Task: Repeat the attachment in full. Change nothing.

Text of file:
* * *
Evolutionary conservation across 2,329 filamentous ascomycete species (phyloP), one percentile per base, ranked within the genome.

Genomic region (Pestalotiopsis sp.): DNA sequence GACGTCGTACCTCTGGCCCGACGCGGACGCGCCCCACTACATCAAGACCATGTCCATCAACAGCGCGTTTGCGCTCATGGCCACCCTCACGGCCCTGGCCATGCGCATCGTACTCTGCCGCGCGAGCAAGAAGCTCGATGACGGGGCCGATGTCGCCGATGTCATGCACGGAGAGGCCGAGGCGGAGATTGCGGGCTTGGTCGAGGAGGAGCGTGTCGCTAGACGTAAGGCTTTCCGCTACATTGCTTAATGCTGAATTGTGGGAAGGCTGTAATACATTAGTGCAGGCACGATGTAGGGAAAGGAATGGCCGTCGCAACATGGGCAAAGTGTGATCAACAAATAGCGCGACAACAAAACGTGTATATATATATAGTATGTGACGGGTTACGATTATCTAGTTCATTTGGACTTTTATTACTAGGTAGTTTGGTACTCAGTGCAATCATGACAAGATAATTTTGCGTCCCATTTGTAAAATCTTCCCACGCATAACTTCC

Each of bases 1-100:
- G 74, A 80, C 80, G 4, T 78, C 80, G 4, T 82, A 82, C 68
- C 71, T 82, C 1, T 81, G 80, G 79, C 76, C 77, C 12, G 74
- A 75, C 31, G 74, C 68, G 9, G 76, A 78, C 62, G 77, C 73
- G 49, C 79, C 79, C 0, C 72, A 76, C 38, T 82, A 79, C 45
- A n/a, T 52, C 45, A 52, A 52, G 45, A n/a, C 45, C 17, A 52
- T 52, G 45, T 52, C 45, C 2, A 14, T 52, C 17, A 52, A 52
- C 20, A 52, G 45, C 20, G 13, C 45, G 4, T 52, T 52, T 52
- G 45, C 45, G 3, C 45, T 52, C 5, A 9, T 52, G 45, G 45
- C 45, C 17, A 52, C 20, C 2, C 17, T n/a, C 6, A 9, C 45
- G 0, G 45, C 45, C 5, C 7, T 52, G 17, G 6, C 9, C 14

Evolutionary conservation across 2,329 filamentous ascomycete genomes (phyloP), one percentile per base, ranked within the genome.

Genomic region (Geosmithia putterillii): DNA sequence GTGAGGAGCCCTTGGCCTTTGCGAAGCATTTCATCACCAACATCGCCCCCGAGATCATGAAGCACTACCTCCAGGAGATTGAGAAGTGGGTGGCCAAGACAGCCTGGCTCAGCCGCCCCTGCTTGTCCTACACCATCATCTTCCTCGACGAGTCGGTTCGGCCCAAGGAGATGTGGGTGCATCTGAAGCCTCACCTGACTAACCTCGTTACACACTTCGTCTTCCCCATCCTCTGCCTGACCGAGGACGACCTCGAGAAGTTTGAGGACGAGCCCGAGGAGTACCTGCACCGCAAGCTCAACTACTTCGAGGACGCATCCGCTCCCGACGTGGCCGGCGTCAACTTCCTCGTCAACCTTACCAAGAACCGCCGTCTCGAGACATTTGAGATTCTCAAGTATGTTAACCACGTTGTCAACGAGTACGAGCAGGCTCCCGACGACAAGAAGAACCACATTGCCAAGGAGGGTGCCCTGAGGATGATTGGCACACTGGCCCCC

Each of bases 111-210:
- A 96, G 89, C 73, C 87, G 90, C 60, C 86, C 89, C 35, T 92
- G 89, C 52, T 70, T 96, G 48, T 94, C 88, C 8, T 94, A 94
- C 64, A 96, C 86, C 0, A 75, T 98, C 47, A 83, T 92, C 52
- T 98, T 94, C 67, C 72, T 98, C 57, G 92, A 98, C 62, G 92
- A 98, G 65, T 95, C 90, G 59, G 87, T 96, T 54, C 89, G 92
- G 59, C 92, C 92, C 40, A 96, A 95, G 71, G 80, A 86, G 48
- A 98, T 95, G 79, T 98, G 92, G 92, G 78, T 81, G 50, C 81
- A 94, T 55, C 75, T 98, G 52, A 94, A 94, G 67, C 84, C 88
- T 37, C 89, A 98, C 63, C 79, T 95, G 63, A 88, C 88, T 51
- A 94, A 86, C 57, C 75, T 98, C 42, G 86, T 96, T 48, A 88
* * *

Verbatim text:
Evolutionary conservation across 2,329 filamentous ascomycete species (phyloP), one percentile per base, ranked within the genome.

Genomic region (Pestalotiopsis sp.): DNA sequence GACGTCGTACCTCTGGCCCGACGCGGACGCGCCCCACTACATCAAGACCATGTCCATCAACAGCGCGTTTGCGCTCATGGCCACCCTCACGGCCCTGGCCATGCGCATCGTACTCTGCCGCGCGAGCAAGAAGCTCGATGACGGGGCCGATGTCGCCGATGTCATGCACGGAGAGGCCGAGGCGGAGATTGCGGGCTTGGTCGAGGAGGAGCGTGTCGCTAGACGTAAGGCTTTCCGCTACATTGCTTAATGCTGAATTGTGGGAAGGCTGTAATACATTAGTGCAGGCACGATGTAGGGAAAGGAATGGCCGTCGCAACATGGGCAAAGTGTGATCAACAAATAGCGCGACAACAAAACGTGTATATATATATAGTATGTGACGGGTTACGATTATCTAGTTCATTTGGACTTTTATTACTAGGTAGTTTGGTACTCAGTGCAATCATGACAAGATAATTTTGCGTCCCATTTGTAAAATCTTCCCACGCATAACTTCC

Each of bases 1-100:
- G 74, A 80, C 80, G 4, T 78, C 80, G 4, T 82, A 82, C 68
- C 71, T 82, C 1, T 81, G 80, G 79, C 76, C 77, C 12, G 74
- A 75, C 31, G 74, C 68, G 9, G 76, A 78, C 62, G 77, C 73
- G 49, C 79, C 79, C 0, C 72, A 76, C 38, T 82, A 79, C 45
- A n/a, T 52, C 45, A 52, A 52, G 45, A n/a, C 45, C 17, A 52
- T 52, G 45, T 52, C 45, C 2, A 14, T 52, C 17, A 52, A 52
- C 20, A 52, G 45, C 20, G 13, C 45, G 4, T 52, T 52, T 52
- G 45, C 45, G 3, C 45, T 52, C 5, A 9, T 52, G 45, G 45
- C 45, C 17, A 52, C 20, C 2, C 17, T n/a, C 6, A 9, C 45
- G 0, G 45, C 45, C 5, C 7, T 52, G 17, G 6, C 9, C 14

Evolutionary conservation across 2,329 filamentous ascomycete genomes (phyloP), one percentile per base, ranked within the genome.

Genomic region (Geosmithia putterillii): DNA sequence GTGAGGAGCCCTTGGCCTTTGCGAAGCATTTCATCACCAACATCGCCCCCGAGATCATGAAGCACTACCTCCAGGAGATTGAGAAGTGGGTGGCCAAGACAGCCTGGCTCAGCCGCCCCTGCTTGTCCTACACCATCATCTTCCTCGACGAGTCGGTTCGGCCCAAGGAGATGTGGGTGCATCTGAAGCCTCACCTGACTAACCTCGTTACACACTTCGTCTTCCCCATCCTCTGCCTGACCGAGGACGACCTCGAGAAGTTTGAGGACGAGCCCGAGGAGTACCTGCACCGCAAGCTCAACTACTTCGAGGACGCATCCGCTCCCGACGTGGCCGGCGTCAACTTCCTCGTCAACCTTACCAAGAACCGCCGTCTCGAGACATTTGAGATTCTCAAGTATGTTAACCACGTTGTCAACGAGTACGAGCAGGCTCCCGACGACAAGAAGAACCACATTGCCAAGGAGGGTGCCCTGAGGATGATTGGCACACTGGCCCCC

Each of bases 111-210:
- A 96, G 89, C 73, C 87, G 90, C 60, C 86, C 89, C 35, T 92
- G 89, C 52, T 70, T 96, G 48, T 94, C 88, C 8, T 94, A 94
- C 64, A 96, C 86, C 0, A 75, T 98, C 47, A 83, T 92, C 52
- T 98, T 94, C 67, C 72, T 98, C 57, G 92, A 98, C 62, G 92
- A 98, G 65, T 95, C 90, G 59, G 87, T 96, T 54, C 89, G 92
- G 59, C 92, C 92, C 40, A 96, A 95, G 71, G 80, A 86, G 48
- A 98, T 95, G 79, T 98, G 92, G 92, G 78, T 81, G 50, C 81
- A 94, T 55, C 75, T 98, G 52, A 94, A 94, G 67, C 84, C 88
- T 37, C 89, A 98, C 63, C 79, T 95, G 63, A 88, C 88, T 51
- A 94, A 86, C 57, C 75, T 98, C 42, G 86, T 96, T 48, A 88